"I don't have my soprano voice any more and I miss it so much"

Julie Andrews on her voice

Courier Journal - 25 January 2007
By Mike Hughes

The show goes on for Julie Andrews

Everyone seemed to know that Julie Andrews' life would be filled with the sound of music.

She sang in public at age 2, sang to royalty at 11, had a command performance at 13. She was on Broadway at 19, did "My Fair Lady" at 21, won an Academy Award for "Mary Poppins" at 29.

The surprise, however, has been how well Andrews has done in non-singing roles. That will be clear during "The 13th Annual Screen Actors Guild Awards" Sunday, when she gets the Lifetime Achievement Award.

Strip away every song and you still have a remarkable career.

"I've had some great directors to help me," Andrews said.

In the movie musicals she was guided by Robert Wise and George Roy Hill ("a terrific director") and more. In one of her first dramas, "Torn Curtain," she was directed by the imposing Alfred Hitchcock.

"Hitchcock, for me, was very generous," Andrews said. "I was nervous and as green as can be."

Then there was the most complex role in "Victor/Victoria." Andrews played a woman pretending to be a man who is disguised as a woman.

"Fortunately, I had Blake Edwards directing me," Andrews said. "And being with James Garner made a big difference."

She has worked with Garner several times and Edwards -- her husband of 37 years -- even more.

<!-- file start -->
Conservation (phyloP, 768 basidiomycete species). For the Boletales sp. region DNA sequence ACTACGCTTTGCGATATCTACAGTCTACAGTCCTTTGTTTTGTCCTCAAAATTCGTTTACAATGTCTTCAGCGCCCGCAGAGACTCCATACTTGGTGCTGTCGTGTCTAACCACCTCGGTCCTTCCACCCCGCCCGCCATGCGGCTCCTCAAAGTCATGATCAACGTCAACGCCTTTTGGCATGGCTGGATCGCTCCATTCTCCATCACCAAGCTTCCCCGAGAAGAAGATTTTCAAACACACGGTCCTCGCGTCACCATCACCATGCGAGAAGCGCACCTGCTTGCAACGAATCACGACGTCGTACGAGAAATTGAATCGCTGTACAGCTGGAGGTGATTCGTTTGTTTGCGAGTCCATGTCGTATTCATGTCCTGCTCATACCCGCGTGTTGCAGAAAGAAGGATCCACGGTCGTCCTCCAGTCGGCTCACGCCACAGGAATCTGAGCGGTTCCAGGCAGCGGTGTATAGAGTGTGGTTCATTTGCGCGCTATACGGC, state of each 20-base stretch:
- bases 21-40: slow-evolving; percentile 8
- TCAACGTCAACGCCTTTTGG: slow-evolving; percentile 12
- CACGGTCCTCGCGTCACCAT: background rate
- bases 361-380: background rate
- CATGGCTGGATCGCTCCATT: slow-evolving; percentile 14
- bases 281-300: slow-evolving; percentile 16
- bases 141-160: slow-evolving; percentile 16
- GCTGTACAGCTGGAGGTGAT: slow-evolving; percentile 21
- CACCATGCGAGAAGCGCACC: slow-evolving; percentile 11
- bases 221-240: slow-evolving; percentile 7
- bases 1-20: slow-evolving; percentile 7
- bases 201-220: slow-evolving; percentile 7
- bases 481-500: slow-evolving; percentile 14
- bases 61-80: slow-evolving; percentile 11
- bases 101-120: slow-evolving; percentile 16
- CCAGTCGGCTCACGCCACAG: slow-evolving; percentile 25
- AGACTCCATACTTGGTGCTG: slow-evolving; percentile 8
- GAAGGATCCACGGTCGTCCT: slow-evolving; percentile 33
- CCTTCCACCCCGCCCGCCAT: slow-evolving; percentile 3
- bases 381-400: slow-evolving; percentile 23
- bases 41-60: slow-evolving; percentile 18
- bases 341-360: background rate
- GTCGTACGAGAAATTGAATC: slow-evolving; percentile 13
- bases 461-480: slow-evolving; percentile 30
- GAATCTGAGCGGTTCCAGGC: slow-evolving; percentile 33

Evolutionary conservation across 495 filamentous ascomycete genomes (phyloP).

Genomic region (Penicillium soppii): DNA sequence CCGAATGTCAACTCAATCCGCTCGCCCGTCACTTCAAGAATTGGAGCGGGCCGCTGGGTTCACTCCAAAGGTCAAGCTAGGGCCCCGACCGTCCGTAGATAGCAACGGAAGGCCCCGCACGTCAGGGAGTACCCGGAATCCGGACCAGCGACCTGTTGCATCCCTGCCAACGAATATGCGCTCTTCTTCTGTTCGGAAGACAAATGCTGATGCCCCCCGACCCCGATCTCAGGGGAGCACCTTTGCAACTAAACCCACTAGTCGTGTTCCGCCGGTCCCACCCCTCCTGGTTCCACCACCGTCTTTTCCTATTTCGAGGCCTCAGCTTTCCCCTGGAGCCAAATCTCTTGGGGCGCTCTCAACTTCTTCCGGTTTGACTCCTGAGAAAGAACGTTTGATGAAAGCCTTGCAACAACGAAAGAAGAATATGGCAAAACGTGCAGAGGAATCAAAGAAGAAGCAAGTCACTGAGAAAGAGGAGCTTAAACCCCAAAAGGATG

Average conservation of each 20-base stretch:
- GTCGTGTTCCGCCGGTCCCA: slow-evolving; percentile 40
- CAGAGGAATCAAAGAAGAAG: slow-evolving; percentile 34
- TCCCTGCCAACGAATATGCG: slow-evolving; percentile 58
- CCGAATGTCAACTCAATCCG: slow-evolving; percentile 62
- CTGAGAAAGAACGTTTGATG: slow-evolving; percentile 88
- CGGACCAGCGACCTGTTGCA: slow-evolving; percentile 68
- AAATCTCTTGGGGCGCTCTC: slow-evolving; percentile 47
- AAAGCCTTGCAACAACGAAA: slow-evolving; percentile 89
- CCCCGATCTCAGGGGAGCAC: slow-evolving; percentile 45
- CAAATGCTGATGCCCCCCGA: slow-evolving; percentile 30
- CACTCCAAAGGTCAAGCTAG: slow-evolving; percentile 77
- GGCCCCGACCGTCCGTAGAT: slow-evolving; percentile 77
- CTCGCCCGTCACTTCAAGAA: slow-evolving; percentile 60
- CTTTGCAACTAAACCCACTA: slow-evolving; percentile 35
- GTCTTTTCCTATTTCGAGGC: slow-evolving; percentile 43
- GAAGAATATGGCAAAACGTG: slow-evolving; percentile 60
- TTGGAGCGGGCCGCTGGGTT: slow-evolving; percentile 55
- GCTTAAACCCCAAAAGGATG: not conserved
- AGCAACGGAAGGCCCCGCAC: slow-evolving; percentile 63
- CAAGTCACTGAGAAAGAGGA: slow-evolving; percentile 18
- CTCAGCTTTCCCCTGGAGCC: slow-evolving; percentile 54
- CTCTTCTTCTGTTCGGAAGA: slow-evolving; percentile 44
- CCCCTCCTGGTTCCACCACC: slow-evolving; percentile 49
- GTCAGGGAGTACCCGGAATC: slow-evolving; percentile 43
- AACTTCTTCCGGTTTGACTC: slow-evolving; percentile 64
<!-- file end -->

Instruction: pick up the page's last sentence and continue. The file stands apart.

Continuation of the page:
She's shown that she can do heavy drama and silly sight gags. She doesn't really need to unleash that singing voice.

In recent years, she hasn't had the choice. A botched throat surgery in 1997 changed everything.

"I don't have my soprano voice any more," Andrews said. "And I miss it so much."

That was the voice people noticed during her English childhood. Andrews' mother was a pianist and her step-dad was a vaudevillian; Julie performed at her aunt's dance school and then in vaudeville.

At 13, she was asked to perform for the royal family, at the London Palladium. "It's much easier when you're that age," she said. "I didn't know who anyone was."

A few years later, she would know enough to be scared. She was 19 when "The Boyfriend" took her to Broadway in 1954.

"It was overwhelming," Andrews recalled. "I was dizzy."

She was also steeply praised. She went on to "My Fair Lady" in 1956 and "Camelot" in 1960.

It was "My Fair Lady" that proved Andrews was also an actress. Each night, she had to transform from a salty, Cockney flower girl to a lady-in-training.

"That was a big leap for me," Andrews said. "Thank God for Moss Hart, who was the director."

Andrews didn't get the "My Fair Lady" movie, so she won her Oscar in "Mary Poppins." The next year "The Sound of Music" starring her won the best-picture Oscar.

There have also been the non-musicals -- "The Americanization of Emily," "Torn Curtain," "Hawaii," "S.O.B." and more. Lately, she has done two "Princess Diaries" films and two "Eloise" films; her third "Shrek" film will be out this summer.

She has also sung, briefly.

Andrews has written several books with her daughter, Emma. The latest, "The Great American Mousical," brought a request.

"The question came up, 'Could you manage to do a small song?' " Andrews said.

"I said, 'If you can write it within the five notes I can sing.' "

The result was "The Show Must Go On." It's included in the book's Web game, and Andrews sang it in Macy's Thanksgiving Day parade.

The song also symbolizes her life.

For 69 of her 71 years, Andrews has been performing. She has changed continents, changed genres and lost her singing voice. But the show goes on.